Have you had a bite of an apple and wondered if it was safe to share with your dog? Are you unsure if it’s safe for you to let your dog have some of that red crunchy fruit? This post will help you know what to do when your pet and their favorite fruit collide.
Here at Dogs Wiz, we know that dogs and human food have been a hot topic lately, and we want to make sure that our furry friends can enjoy all the same foods we can! But how do you know whatever we eat is safe for them to eat as well? Well, don’t worry! That’s where we come in!
So Can Dogs Eat Apples?
Yes, apples are considered safe for dogs to eat as they are nutritious and come with a lot of health benefits. Apples contain antioxidants, fiber, Vitamin C, and are good for digestion for your dog. They can also help your dog lose weight! But it’s important to remember that every dog is different, and some may have a health condition that can cause an adverse reaction.
When Are Apples Bad For Dogs?
Apples’ seeds and cores contain cyanide – a poisonous substance that can be deadly to your dog. So if you feed your dog the whole apple and its seeds and core (which we don’t recommend) they can accidentally poison themselves. And it can happen quickly! The seeds and core of apples will begin to release cyanide if they get wet, so if you must share your apple with your dog, just be sure to remove the seeds and core first. As this is not an issue if you only feed your dog the apple’s flesh, don’t worry there.
Are Apples Bad for My Dog’s Teeth?
When dogs eat apples, they actually help strengthen their teeth. Apples are one of the best fruits to clean your dog’s teeth, making them perfect for doggy dental hygiene. Contrary to what most people believe, the sugars in apples don’t rot their dog’s teeth. The acids and starches found in the flesh and core of apples help to break down plaque, which actually helps to clean your dog’s teeth.
How to Serve Apples to My Dog Safely?
You may have heard that feeding your dog an apple that is still attached to the stem can cause them to choke. This is not true. The stem you picture in your mind is actually a complex system of small, hard fibers that are responsible for helping the apple support itself! They are not designed to help your pet eat the apple safely. So feel free to give those apples a squeeze!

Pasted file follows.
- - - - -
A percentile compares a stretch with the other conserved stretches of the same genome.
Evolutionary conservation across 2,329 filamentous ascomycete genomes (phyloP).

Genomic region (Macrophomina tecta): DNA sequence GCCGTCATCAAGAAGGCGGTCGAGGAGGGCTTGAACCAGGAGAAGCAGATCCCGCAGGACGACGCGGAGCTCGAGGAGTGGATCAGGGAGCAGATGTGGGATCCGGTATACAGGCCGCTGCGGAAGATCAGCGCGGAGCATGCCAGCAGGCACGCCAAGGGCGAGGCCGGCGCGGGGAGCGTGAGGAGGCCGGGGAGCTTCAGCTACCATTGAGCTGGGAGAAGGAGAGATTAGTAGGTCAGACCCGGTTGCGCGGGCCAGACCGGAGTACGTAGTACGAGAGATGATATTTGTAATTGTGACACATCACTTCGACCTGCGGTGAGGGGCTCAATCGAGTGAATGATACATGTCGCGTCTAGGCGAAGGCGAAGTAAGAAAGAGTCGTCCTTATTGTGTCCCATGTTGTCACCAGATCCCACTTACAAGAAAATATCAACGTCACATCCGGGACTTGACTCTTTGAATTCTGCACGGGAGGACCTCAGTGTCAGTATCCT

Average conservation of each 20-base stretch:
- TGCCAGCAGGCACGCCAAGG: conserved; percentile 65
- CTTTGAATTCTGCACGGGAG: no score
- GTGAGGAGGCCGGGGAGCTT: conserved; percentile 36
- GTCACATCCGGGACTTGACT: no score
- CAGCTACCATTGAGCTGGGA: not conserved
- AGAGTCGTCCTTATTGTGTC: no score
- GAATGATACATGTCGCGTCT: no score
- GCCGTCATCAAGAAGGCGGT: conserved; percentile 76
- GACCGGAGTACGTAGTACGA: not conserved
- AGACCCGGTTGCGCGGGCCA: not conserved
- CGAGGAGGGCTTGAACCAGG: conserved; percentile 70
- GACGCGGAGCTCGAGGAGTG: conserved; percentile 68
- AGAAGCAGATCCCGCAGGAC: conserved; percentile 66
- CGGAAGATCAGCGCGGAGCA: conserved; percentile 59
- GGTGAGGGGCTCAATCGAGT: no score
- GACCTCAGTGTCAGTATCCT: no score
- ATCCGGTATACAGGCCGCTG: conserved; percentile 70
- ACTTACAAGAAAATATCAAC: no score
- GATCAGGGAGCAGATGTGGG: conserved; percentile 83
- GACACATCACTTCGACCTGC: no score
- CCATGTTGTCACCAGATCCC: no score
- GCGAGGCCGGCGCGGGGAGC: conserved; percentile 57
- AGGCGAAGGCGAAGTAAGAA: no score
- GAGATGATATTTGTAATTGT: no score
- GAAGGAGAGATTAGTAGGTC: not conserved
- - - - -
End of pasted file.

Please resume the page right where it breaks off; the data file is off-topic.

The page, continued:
Feed apples to your dog without the seeds and core by cutting the apple into small pieces. You can also slice the apple in half and feed them with their meat still attached. If you’d like, you can freeze the apple slices, which will make it easier for your dog to enjoy them. Remember to remove the seeds and core for safety!
Can I Make My Dog an Apple Treat?
You can make apple treats for your dog by simply cutting apples up into squares or slices, and then cooking them in the oven at 350°F for about 15 minutes. Since this is one of the easiest ways to cook apples (and trust me, they taste delicious) you can also mix in some peanut butter, cheese, or yogurt with your dog’s pieces to make it even tastier! You can also freeze pieces of apple by cutting them into small pieces and then storing the slices in an airtight container in the freezer. If you do this, just be sure to let them thaw before giving them to your pet.
How Many Apples Can My Dog Eat in One Sitting?
As with any food item, too much is worse than not enough. So watch how much you feed your dog when sharing their favorite fruit with them. Keep in mind that when served without any added ingredients (such as cheese or peanut butter), one medium-sized apple contains about 125 calories. So it’s a little bit of a calorie hog, but not a huge one!
What kind of Apples Can My Dog Eat?
Any apple will be safe for your dog to eat, but some are better than others. Gala apples are crisp and sweet, making them great for your dog’s digestion. Fuji apples are very sweet, and the flesh is red and very juicy. They’re my dog’s favorite! (But eat one and see if you like it too!)
Red delicious apples are a little sweeter than the fuji apple, and also contain a lot of helpful antioxidants. Choose an apple that’s red or green but not yellowing on the outside, as they’re ripened longer. Remember that there are health benefits to all colors on the spectrum! For example, Granny Smith apples have more vitamin C than red delicious apples do.
Now that you know how apples are good or bad for your dog, here are some other apple-related dog articles that you might be interested in.
Does your dog like apples? Have you ever seen your dog have a reaction from eating apples? We would love to hear from you. Please share with our community by leaving us a comment below!